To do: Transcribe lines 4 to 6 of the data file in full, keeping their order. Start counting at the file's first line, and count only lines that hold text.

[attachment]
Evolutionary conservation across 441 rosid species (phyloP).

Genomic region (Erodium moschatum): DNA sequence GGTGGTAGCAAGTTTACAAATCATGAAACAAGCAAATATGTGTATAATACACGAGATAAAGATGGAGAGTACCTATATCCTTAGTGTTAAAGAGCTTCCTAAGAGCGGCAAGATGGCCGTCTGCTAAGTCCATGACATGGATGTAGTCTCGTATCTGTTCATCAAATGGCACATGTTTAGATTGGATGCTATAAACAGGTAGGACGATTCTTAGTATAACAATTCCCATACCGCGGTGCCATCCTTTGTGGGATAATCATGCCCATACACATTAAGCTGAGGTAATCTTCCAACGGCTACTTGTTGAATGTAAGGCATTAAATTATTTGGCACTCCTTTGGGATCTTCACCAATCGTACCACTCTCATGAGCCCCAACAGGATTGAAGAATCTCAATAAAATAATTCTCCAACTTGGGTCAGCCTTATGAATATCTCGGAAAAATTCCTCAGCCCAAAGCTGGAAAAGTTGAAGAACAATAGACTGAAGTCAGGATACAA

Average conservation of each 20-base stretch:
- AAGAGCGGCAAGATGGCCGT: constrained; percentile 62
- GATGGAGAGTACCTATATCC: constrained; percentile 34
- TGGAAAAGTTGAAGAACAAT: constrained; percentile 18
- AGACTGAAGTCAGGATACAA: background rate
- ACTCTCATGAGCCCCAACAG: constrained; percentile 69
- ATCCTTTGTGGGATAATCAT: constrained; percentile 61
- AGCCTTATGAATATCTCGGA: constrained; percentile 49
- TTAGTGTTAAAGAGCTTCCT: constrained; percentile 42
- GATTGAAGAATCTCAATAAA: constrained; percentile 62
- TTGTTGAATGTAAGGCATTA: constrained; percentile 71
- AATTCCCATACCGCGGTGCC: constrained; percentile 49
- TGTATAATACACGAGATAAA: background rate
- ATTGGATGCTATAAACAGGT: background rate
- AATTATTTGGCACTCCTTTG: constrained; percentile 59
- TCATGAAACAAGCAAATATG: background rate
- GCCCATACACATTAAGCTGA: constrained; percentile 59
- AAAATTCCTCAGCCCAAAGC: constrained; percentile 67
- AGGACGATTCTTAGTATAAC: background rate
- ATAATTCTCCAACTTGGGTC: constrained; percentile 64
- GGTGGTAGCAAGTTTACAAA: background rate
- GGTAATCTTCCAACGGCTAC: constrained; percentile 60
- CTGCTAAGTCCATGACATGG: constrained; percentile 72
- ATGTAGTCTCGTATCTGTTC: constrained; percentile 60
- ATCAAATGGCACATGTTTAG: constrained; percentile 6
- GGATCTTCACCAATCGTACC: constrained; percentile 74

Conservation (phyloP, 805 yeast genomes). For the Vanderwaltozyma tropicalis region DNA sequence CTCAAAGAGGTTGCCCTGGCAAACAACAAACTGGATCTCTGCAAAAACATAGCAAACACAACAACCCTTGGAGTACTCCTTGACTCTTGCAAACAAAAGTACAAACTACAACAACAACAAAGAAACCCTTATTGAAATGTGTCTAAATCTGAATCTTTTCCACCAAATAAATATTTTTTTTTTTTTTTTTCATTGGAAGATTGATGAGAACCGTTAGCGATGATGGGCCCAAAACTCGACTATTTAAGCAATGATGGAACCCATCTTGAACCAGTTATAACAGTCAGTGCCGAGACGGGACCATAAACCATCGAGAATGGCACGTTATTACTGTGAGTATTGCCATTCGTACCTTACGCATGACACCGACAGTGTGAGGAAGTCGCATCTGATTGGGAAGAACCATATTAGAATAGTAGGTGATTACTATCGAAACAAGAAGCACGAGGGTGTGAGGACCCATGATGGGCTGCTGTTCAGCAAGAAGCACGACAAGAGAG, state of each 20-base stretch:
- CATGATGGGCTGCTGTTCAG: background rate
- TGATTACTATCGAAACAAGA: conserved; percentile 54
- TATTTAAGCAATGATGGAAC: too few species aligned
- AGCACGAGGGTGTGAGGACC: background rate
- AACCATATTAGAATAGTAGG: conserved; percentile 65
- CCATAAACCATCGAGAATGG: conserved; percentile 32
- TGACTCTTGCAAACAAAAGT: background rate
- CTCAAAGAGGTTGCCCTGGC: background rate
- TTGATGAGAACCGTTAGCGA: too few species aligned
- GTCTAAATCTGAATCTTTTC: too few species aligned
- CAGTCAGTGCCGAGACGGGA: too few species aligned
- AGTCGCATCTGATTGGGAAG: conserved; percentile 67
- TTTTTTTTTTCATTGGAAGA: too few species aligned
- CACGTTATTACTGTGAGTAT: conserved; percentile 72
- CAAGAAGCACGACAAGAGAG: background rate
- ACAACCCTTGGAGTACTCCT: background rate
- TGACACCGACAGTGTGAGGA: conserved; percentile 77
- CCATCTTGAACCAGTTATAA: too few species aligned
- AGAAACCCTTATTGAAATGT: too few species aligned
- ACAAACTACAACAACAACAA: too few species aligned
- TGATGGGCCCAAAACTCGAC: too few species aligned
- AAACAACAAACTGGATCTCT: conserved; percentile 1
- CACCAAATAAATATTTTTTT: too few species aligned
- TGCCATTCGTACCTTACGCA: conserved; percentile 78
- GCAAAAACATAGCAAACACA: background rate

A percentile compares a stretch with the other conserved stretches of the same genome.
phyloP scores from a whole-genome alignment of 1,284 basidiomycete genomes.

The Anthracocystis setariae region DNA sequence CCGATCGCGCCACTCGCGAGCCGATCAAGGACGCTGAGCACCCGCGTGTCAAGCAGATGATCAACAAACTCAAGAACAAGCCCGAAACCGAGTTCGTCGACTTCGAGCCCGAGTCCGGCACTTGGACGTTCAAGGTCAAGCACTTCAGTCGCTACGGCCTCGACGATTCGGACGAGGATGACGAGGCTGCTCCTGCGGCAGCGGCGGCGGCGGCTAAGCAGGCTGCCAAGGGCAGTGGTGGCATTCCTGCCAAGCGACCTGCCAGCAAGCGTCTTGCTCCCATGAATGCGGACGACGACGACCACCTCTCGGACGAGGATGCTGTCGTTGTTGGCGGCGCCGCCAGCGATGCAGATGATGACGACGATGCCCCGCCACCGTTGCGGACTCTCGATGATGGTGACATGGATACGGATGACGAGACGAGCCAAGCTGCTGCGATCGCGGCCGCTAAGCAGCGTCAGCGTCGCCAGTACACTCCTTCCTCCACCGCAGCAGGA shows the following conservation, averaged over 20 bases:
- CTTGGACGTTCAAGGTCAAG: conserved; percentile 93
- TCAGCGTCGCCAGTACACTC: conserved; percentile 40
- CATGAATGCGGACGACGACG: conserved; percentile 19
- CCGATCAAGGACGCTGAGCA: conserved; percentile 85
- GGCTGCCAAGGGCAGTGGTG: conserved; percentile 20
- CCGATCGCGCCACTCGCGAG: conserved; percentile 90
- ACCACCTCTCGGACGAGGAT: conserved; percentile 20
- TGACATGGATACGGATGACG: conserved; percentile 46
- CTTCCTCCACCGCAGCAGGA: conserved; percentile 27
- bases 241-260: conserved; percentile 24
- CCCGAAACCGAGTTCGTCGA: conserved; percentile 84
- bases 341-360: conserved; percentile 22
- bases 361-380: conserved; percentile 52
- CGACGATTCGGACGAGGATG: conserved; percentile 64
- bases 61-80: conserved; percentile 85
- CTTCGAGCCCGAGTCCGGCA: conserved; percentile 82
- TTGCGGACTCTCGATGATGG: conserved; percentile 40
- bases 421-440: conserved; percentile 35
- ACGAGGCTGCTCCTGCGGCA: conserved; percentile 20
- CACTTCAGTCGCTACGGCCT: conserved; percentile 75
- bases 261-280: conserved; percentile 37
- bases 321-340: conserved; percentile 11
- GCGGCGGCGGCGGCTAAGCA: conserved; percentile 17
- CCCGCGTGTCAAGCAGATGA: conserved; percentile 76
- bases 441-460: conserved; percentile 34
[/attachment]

- AAGAGCGGCAAGATGGCCGT: constrained; percentile 62
- GATGGAGAGTACCTATATCC: constrained; percentile 34
- TGGAAAAGTTGAAGAACAAT: constrained; percentile 18